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Fire Abe Foxman?

Why it’s his fault that Glenn Beck is free to be Glenn Beck

Marc Tracy
November 12, 2010
Abraham Foxman in 2005.(Alex Wong/Getty Images)
Abraham Foxman in 2005.(Alex Wong/Getty Images)

Despite grotesquely mischaracterizing George Soros’ actions as a young Jewish boy during the Holocaust; despite accusing Soros of orchestrating a conspiracy designed to topple economies and currencies and bring the world under his control; despite citing the notoriously anti-Semitic former prime minister of Malaysia and quoting someone else to the effect that Soros is a blood-sucker; despite all of this, it looks as though Glenn Beck is just going to keep on keepin’ on. The left that hates him anyway is going to say his documentary on Soros was anti-Semitic; the right that supports him anyway is going to say it wasn’t; the middle is not going to care.

Is Randy Scheunemann—a top foreign policy adviser to Sarah Palin whose firm also has Soros’ Open Society Institute as a client—a hypocrite? How about all the Jewish contributors to Fox News? The problem is that there is no Archimedean point from which an otherwise neutral observer could stand and declare, “Glenn Beck is being anti-Semitic”; there has been no universally trusted validator who can be cited to someone who denies this. So, while a part of me wants to call up Bill Kristol, and Eric Cantor, and every other prominent Jewish person of the right, and ask them where they stand, I know they will simply say, “Beck wasn’t being anti-Semitic,” and that I will have no rebuttal beyond my own opinions. I have no one to cite as definitive “proof” that Glenn Beck was being anti-Semitic. I cannot put them on the spot, because I have no spot to put them on. (I did request a comment from News Corp. yesterday regarding Simon Greer’s charge that Beck had engaged in “Holocaust revisionism.” I haven’t heard back.*)

The person that I can cite should be Abraham Foxman. The man has run the Anti-Defamation League for nearly a quarter of a century; he is as connected as they come; and on top of that, he is himself a Holocaust survivor. But the most he would say when I reached him yesterday was that certain comments of Beck’s concerning the Holocaust were “horrific” and betrayed a total lack of understanding of the Shoah. What about Beck’s use of tried-and-true anti-Semitic tropes to conjure an evil billionaire Jewish financier working in the shadows to take over the world? “People involved in global finance have been called all kinds of things,” Foxman told me. “I don’t think that’s anti-Semitism.” He reneged even further today to Salon’s Justin Elliott: “I also believe that there are certain things he doesn’t understand, which have led him to make insensitive remarks,” was the strongest statement Foxman could muster. This is not surprising: It was not a month ago that Foxman’s organization honored Rupert Murdoch, Beck’s boss, with its International Leadership Award.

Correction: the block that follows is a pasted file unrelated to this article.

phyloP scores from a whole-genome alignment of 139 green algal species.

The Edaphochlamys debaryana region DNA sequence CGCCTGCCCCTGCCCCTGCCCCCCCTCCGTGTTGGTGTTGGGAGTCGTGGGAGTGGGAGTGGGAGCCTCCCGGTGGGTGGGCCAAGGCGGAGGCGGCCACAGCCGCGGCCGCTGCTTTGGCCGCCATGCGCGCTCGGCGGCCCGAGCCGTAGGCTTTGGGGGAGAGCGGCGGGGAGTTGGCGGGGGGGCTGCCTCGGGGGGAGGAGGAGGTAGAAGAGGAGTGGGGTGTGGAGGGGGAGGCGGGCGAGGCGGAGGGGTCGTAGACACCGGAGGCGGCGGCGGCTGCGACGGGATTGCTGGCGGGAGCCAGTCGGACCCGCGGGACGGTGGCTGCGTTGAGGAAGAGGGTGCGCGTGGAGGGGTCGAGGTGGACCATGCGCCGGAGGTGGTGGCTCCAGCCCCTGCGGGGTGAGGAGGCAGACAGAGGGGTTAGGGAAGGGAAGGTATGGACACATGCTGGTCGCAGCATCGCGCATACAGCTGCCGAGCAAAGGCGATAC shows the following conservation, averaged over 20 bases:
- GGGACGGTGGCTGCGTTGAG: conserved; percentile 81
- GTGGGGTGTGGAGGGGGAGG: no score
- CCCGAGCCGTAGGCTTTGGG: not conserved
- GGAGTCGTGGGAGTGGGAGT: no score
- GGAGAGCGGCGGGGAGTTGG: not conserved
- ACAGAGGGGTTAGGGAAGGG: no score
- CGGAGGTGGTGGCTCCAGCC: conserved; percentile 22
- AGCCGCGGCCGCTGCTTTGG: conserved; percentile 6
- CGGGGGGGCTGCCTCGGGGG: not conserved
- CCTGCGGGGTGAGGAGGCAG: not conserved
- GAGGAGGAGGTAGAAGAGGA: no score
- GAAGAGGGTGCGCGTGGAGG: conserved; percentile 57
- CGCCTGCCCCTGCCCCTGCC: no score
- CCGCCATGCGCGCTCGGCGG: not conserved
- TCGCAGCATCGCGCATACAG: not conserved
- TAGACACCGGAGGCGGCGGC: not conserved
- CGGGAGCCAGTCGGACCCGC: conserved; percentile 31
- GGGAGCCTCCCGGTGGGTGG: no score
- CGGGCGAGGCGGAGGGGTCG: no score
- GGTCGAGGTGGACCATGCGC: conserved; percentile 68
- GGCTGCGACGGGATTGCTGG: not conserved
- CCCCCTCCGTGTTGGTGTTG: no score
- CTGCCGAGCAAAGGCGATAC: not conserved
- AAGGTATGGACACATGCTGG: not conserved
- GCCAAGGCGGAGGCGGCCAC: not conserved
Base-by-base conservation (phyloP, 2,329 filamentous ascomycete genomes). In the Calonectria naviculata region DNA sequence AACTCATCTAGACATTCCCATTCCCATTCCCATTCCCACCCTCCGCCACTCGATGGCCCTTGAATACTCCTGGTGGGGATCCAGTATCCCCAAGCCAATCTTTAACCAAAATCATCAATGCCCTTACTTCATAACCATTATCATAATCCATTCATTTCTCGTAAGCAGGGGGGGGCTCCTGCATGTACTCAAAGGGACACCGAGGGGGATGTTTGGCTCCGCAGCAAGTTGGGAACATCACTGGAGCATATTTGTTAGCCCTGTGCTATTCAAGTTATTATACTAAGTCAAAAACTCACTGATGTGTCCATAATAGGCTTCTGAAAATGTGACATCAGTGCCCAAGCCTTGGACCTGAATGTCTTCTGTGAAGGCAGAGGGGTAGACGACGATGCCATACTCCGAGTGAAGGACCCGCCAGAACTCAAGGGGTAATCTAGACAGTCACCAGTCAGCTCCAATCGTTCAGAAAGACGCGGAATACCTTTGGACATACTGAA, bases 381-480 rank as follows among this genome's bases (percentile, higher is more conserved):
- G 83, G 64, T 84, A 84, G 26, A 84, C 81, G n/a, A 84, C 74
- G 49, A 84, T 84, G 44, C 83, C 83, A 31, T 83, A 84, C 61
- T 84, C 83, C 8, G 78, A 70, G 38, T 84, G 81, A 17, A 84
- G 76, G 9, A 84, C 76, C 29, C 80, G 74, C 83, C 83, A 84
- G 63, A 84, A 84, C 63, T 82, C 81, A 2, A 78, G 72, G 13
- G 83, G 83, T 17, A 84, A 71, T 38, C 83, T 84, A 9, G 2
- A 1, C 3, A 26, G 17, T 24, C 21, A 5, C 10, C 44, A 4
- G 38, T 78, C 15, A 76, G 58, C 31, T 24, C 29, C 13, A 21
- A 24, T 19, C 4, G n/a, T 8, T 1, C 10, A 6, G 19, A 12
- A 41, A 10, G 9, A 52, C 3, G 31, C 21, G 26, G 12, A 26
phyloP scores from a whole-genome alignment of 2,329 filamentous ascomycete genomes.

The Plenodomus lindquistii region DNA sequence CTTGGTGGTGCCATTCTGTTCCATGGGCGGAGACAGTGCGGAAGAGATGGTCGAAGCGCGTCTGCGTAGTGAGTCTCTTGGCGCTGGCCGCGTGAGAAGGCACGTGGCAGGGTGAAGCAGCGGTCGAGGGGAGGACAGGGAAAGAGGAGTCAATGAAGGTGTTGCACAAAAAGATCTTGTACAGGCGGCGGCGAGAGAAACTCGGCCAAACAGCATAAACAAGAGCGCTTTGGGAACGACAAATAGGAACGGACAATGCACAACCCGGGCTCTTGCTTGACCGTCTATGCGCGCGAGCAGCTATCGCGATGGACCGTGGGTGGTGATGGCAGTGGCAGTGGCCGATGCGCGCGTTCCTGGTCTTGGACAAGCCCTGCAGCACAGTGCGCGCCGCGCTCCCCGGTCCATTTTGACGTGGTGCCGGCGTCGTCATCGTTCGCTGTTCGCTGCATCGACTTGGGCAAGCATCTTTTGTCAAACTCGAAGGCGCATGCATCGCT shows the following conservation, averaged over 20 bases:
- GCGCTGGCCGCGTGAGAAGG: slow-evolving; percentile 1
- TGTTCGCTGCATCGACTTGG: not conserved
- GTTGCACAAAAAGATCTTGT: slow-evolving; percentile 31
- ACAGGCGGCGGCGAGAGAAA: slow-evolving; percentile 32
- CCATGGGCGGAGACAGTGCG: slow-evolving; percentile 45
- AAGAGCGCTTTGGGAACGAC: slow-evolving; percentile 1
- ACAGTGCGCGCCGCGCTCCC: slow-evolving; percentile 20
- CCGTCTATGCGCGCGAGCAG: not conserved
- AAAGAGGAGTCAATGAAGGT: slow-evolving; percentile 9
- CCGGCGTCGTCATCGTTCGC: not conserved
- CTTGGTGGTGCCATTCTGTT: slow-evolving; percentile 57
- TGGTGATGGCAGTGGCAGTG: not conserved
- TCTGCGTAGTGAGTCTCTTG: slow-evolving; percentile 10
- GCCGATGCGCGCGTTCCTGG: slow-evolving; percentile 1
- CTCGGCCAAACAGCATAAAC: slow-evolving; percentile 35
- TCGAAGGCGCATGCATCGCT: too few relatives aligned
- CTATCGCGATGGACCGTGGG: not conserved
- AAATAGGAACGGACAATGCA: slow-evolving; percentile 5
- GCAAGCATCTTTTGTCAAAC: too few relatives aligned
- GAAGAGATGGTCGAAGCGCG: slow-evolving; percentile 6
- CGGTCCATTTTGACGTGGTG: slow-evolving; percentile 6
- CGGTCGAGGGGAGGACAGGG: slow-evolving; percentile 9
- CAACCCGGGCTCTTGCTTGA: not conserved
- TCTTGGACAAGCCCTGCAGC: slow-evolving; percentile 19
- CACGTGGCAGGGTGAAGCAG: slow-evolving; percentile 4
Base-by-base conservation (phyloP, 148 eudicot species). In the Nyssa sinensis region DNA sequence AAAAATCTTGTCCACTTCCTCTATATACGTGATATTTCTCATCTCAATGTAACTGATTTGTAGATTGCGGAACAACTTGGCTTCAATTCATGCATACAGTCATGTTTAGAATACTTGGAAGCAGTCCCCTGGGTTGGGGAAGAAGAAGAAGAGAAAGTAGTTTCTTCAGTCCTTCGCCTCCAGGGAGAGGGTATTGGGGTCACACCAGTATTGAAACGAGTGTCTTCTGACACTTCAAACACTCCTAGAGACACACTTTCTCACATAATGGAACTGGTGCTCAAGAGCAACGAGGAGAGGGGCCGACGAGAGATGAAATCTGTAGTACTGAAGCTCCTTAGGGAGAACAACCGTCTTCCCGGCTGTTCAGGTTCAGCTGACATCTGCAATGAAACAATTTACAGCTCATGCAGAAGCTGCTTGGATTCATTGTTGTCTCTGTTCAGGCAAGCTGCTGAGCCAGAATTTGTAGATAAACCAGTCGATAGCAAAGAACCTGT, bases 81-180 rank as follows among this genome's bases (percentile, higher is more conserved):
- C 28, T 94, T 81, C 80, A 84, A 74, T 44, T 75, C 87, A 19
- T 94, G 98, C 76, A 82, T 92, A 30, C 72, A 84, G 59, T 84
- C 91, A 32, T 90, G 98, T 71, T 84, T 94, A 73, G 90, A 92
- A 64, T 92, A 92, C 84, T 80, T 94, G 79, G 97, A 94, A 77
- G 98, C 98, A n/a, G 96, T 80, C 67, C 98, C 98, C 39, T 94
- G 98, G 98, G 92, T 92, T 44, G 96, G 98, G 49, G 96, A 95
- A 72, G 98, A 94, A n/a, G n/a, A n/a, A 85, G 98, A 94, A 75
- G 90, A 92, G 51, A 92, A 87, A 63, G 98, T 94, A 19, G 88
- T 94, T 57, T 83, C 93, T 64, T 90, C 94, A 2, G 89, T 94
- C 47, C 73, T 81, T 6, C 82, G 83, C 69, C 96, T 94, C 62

Elliott correctly identifies the problem: the “tension between the ADL’s dual identities as a civil rights organization and a pro-Israel advocacy organization.” Still, imagine a scenario wherein, yesterday, Foxman had said, “I am against George Soros’ opposition to Israel’s government, and I recognize that Glenn Beck has been a friend to Israel. But Beck completely crossed the line, and made statements about Soros that can only be construed as anti-Semitic. He should apologize.” If Foxman does that, I then get to call Kristol, and Cantor, and whoever else, and I do get to put them on the spot, because Foxman is that spot: Do you disagree with Abe Foxman on the anti-Semitism of Glenn Beck?

There are pro-Israel organizations aplenty. The ADL needs to decide if its mission is still “to stop the defamation of the Jewish people and to secure justice and fair treatment to all,” as it pledged in 1913. If it does, then it needs to actually, you know, do it. If it doesn’t, then the American Jewish community needs to find someone else.

* A bizarre attribute of the debate is that even those who have called the anti-Semite an anti-Semite have focused on the Holocaust remarks, when—it seems to me, at least—the lowest-hanging fruit, by far, is Beck’s eager citation of former Malaysian Prime Minister Mahathir Mohamad—who famously said, “The Jews rule the world by proxy. They invented socialism, communism, human rights and democracy so that persecuting them would appear to be wrong”—as an authority on Soros’ perfidy. Ironically, the Jewish community’s famed emphasis on the Holocaust as the sine qua non of anti-Semitism has actually undermined its ability to deal with anti-Semitism that is not directly related to the Holocaust.

Marc Tracy is a staff writer at The New Republic, and was previously a staff writer at Tablet. He tweets @marcatracy.